To be a high performance team, which is what it takes to move 36 Scouts and 4 Adult leaders from the West Coast to the East Coast, tour for a week in our Nations Capital and other historical sites, like Gettysburg and Mt. Vernon, Camp at the Jamboree for a week, and then a trip to Busch Gardens and then back home, is a must.
To get there, the team has got to come together and work well. Understanding who you are in the team is the first step. You must know your role as it applies to the team.
To know your role, you need to understand the job. What is expected of you? What is the job description? Do I have the skills and tools to do the job?
Part of this weekends events was to get to know who we were individually.
To do this we took and assessment. Now I won’t go into the details of the assessment, but suffice it to saw that after I took it… it was like looking in a mirror. The developer of the assessment read me like Boy’s Life.
The point of the tool was to have each leader look at him or herself and how they will complement or hinder the team. It is the Scoutmaster that will have to know the personalities of the leaders with him and how he can best provide PURPOSE, DIRECTION, and MOTIVATION.
Now as luck would have it, Purpose, Direction, and most of all Motivation are not hard to come by when we are talking about National Jamboree. Everyone at the training this weekend not only filled out an application, underwent an interview, was selected and accepted the position, but also is paying lots..and I mean lots of money for this adventure.

The motivation of the trip, showing the boys a part of the Nation that they may not otherwise see, and knowing that they will achieve a mountain top experience for it is all we need.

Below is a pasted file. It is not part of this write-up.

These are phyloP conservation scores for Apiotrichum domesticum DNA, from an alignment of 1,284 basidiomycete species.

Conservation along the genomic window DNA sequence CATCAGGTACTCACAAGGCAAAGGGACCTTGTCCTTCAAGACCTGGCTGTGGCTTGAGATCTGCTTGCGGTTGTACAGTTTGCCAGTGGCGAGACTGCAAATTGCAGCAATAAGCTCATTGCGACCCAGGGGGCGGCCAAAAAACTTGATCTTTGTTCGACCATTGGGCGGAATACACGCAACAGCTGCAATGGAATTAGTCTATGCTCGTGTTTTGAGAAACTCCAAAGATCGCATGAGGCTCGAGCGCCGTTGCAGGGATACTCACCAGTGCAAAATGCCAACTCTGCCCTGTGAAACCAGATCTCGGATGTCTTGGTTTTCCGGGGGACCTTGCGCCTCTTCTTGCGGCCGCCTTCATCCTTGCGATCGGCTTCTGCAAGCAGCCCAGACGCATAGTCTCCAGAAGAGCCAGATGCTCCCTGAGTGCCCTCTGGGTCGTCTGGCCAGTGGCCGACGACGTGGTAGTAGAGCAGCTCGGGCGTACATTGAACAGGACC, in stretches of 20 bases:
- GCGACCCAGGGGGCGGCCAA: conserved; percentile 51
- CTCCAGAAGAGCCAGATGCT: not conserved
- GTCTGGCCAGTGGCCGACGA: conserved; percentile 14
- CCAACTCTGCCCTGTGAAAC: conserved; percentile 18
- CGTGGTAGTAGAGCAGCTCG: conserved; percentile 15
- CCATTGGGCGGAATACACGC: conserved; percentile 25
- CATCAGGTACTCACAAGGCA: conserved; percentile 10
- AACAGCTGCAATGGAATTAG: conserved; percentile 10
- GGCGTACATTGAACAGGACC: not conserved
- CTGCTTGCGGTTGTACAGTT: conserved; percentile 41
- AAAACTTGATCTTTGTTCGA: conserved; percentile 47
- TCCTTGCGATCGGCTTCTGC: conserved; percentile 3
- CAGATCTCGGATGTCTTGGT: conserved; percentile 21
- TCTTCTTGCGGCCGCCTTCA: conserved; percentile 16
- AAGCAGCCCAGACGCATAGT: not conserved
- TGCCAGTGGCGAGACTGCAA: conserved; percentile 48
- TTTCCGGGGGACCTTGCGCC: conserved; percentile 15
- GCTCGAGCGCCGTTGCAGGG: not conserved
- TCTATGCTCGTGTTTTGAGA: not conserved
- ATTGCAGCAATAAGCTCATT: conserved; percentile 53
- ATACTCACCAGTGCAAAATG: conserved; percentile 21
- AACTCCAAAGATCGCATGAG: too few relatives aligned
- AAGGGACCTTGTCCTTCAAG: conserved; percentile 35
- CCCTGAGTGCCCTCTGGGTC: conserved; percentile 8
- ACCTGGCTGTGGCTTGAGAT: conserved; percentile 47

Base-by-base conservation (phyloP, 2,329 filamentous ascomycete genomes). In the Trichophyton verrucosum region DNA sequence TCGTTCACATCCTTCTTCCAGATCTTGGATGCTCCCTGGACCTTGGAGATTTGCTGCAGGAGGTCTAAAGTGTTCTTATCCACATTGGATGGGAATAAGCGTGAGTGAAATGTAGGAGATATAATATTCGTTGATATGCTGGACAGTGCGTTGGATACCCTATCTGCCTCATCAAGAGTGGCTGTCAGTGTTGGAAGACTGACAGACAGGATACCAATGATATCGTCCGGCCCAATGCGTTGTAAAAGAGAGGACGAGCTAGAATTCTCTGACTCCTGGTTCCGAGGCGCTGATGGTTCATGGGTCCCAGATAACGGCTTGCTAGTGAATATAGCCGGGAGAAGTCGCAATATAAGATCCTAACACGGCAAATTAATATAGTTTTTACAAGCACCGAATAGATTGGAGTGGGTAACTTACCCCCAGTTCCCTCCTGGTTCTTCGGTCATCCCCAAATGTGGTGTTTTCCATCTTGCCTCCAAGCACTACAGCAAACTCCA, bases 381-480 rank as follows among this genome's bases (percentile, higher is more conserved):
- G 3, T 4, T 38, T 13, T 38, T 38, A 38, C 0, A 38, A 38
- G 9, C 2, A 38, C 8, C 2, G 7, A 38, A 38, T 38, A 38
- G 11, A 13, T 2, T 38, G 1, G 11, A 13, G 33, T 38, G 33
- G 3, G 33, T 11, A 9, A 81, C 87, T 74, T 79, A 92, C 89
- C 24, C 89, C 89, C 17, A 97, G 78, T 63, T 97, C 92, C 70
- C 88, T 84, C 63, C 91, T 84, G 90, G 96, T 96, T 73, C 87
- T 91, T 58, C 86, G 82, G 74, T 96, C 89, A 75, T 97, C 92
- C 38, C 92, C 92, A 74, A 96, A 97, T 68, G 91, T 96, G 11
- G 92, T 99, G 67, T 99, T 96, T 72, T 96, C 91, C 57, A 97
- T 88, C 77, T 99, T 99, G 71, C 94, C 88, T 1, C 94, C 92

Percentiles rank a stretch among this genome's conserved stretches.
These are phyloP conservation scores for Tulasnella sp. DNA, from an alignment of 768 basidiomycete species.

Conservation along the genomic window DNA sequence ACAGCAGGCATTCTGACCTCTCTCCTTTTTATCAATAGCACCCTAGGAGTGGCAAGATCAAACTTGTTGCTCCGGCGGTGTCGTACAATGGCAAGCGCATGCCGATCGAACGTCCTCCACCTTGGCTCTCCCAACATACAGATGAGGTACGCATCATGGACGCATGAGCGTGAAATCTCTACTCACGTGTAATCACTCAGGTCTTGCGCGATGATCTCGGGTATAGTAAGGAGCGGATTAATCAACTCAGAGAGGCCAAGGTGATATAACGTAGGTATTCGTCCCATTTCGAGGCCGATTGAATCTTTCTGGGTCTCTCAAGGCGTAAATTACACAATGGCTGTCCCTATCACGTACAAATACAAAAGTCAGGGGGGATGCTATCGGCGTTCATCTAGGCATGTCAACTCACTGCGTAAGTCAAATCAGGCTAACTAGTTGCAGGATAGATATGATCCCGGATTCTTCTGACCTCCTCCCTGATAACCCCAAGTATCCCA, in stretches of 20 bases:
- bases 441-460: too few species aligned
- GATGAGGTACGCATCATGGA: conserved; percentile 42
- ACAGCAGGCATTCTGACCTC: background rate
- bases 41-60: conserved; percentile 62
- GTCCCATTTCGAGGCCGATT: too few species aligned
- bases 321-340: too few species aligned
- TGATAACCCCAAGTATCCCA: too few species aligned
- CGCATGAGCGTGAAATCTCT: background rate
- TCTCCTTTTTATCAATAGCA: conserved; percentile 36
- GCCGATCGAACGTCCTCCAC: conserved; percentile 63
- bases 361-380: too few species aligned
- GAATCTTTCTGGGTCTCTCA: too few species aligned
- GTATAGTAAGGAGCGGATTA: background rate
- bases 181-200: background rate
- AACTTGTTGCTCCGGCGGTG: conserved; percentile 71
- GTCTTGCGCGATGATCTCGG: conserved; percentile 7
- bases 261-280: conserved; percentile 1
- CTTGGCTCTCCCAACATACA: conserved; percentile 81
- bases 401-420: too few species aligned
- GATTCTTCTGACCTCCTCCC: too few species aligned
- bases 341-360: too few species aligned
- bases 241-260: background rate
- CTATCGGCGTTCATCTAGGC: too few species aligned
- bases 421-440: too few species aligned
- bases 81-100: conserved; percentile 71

I will be writing a lot about Jambo. I have a great team, and we are planning for the time of our lives.

If you are on the fence.. get off!!! GO TO JAMBO. The Boy Scouts of America will only turn 100 once. You do not want to miss this opportunity of a life time.

Have a Great Scouting Day!

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Backpacking Tip of the week

Compliments of our friends at GORP, the GORP gear pro Keith Morton gives us a great tip how to keep your heavy stuff in the top section of your pack.

Fight Gravity’s Drag
Pin a stuff bag inside the pack to stop dense items from gravitating downward.

Murphy’s Law of the Inconvenient Migration of Stuff means that dense items (especially water bottles, hydration systems, large cameras, and fuel) tend to gravitate to the bottom of your pack, especially when the pack is not full and tightly packed. Those are precisely the items that often need to be handy and whose weight should be up high and close to your back between your shoulder blades for easy carrying.
Here’s a simple solution: